The GLP is committed to full transparency. Download and review our Annual Report.

After decade of controversy, fetal stem cells reemerge as Parkison’s treatment target

| | June 13, 2014

A neurosurgery team will next month transplant cells from aborted human fetuses into the brain of a person with Parkinson’s disease. The operation breaks a decade-long international moratorium on the controversial therapy that was imposed after many patients failed to benefit and no one could work out why.

But the trial comes just as other sources of replacement cells derived from human stem cells are rapidly approaching the clinic. And this time, scientists want to make sure that things go better. So the teams involved in all the planned trials have formed a working group to standardize their research and clinical protocols in the hope that their results will be more easily interpretable.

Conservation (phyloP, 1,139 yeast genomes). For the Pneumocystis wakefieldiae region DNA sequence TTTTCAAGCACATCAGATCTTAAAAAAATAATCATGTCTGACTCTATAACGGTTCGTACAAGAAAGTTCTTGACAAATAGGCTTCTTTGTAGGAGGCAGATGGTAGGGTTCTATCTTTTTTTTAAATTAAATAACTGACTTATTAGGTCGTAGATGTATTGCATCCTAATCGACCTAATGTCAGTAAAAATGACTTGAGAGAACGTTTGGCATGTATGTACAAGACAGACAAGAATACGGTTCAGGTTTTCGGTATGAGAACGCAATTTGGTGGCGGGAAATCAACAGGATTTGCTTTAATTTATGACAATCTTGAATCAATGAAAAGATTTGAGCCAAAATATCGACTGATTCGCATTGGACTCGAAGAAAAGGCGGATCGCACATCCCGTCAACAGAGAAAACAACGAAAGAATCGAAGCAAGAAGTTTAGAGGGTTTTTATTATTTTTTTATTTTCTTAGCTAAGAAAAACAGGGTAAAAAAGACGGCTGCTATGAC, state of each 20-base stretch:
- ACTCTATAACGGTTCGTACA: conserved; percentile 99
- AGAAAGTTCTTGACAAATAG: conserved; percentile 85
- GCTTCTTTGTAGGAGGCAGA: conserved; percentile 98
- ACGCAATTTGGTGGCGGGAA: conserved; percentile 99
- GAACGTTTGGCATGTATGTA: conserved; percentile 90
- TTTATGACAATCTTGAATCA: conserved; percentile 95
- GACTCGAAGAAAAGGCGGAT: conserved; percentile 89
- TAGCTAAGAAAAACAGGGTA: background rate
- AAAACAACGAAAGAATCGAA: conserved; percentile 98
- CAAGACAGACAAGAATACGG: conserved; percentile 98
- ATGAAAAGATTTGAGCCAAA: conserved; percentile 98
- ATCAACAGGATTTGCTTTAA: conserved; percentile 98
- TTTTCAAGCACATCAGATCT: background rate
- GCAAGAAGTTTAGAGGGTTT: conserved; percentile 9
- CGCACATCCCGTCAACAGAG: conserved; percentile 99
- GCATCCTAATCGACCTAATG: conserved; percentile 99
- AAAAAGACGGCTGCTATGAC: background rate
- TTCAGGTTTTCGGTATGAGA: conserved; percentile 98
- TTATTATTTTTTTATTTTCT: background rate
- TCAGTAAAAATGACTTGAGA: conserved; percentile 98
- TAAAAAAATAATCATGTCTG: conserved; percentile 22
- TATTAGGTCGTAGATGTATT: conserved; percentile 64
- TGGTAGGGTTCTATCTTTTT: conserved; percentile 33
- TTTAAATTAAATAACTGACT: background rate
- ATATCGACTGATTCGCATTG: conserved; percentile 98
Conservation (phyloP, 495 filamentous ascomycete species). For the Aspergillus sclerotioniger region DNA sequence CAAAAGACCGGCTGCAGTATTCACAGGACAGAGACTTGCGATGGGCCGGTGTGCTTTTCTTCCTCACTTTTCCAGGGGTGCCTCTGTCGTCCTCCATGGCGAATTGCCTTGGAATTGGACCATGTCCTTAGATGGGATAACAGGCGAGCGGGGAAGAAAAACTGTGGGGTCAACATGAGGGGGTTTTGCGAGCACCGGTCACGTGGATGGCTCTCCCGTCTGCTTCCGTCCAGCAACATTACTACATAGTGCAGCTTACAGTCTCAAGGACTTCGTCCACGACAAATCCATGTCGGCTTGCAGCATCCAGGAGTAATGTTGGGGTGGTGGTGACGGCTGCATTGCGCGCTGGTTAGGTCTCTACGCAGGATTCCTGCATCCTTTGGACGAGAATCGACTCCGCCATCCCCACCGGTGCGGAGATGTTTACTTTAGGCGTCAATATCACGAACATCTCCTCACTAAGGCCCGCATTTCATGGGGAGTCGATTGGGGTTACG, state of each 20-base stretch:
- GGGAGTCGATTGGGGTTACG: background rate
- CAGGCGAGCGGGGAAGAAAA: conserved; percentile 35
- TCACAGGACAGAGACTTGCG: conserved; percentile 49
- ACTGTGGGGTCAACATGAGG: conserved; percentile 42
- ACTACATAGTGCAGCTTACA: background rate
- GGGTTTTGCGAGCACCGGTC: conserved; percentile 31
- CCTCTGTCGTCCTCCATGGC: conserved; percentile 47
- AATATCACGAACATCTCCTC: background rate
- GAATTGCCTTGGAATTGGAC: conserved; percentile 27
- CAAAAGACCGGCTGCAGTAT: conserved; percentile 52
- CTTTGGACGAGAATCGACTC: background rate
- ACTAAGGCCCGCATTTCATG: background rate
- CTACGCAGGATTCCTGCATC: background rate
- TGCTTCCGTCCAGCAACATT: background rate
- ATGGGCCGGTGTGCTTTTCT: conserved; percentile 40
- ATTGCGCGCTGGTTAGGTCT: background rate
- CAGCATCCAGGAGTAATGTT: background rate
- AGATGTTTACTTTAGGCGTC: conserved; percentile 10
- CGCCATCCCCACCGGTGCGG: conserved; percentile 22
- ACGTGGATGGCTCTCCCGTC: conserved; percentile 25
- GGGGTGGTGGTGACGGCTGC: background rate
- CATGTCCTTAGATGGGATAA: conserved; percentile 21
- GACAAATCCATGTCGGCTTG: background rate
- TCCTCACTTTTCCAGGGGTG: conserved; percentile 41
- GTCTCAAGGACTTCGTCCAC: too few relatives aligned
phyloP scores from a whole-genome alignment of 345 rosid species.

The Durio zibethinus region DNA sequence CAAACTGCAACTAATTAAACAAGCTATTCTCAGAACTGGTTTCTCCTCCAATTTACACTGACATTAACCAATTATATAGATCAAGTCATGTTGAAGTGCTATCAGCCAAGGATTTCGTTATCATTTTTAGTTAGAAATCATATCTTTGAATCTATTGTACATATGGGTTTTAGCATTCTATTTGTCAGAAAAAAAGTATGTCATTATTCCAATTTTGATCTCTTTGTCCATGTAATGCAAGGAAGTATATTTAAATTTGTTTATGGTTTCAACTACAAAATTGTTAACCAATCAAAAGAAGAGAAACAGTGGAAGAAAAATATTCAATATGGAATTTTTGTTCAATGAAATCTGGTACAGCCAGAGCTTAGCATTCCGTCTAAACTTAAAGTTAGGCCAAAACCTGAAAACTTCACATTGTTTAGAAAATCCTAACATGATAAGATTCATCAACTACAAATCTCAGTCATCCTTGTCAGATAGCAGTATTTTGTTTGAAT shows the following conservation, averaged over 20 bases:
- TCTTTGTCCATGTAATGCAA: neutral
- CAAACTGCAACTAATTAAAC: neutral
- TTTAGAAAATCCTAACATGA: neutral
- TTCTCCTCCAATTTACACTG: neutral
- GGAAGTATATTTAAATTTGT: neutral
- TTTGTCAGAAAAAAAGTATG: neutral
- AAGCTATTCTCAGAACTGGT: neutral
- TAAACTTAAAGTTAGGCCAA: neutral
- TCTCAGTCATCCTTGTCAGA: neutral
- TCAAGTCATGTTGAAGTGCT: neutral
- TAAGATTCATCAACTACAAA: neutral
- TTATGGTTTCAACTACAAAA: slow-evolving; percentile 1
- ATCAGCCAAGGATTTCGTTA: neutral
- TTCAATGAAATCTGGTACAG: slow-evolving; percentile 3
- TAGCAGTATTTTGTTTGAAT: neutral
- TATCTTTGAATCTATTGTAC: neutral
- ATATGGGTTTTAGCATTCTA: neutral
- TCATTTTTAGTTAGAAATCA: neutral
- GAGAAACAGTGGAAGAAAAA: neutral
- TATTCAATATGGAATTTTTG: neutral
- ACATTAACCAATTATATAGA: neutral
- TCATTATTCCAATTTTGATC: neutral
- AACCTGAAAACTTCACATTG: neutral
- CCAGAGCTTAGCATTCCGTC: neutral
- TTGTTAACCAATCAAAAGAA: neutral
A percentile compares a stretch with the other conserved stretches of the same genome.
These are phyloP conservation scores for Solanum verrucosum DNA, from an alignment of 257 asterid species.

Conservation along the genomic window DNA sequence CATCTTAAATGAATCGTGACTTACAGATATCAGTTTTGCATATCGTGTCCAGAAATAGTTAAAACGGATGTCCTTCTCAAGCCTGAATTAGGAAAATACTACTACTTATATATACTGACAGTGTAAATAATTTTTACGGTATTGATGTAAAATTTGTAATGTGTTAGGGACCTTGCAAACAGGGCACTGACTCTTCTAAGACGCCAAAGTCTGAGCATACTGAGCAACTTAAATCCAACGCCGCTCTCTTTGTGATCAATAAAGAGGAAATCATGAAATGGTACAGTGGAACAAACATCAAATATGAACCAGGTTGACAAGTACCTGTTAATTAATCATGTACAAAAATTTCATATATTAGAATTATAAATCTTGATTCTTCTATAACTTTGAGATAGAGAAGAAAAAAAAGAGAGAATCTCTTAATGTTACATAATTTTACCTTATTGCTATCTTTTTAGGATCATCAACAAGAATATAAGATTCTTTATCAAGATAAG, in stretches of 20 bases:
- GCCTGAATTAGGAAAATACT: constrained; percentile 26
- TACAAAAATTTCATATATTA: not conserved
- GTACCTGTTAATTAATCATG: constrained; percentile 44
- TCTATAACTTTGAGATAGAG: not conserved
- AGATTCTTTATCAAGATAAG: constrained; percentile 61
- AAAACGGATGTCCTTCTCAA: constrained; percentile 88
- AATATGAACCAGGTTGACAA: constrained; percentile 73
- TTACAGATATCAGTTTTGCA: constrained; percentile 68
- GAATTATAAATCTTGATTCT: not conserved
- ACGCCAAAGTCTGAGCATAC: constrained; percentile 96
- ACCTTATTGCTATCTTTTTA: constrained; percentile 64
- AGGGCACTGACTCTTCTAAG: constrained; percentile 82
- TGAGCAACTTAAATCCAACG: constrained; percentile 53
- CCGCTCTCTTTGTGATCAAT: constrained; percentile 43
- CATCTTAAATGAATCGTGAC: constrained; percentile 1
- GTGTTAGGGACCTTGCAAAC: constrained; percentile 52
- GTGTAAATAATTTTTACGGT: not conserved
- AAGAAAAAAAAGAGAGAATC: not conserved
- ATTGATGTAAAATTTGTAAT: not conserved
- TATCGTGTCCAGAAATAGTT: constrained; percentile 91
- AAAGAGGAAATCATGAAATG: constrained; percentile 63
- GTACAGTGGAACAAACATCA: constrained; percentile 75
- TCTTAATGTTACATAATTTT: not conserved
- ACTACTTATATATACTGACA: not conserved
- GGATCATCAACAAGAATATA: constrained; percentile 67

Read the full, original story: Fetal-cell revival for Parkinson’s

The GLP aggregated and excerpted this article to reflect the diversity of news, opinion, and analysis. Click the link above to read the full, original article.
News on human & agricultural genetics and biotechnology delivered to your inbox.
Optional. Mail on special occasions.

Send this to a friend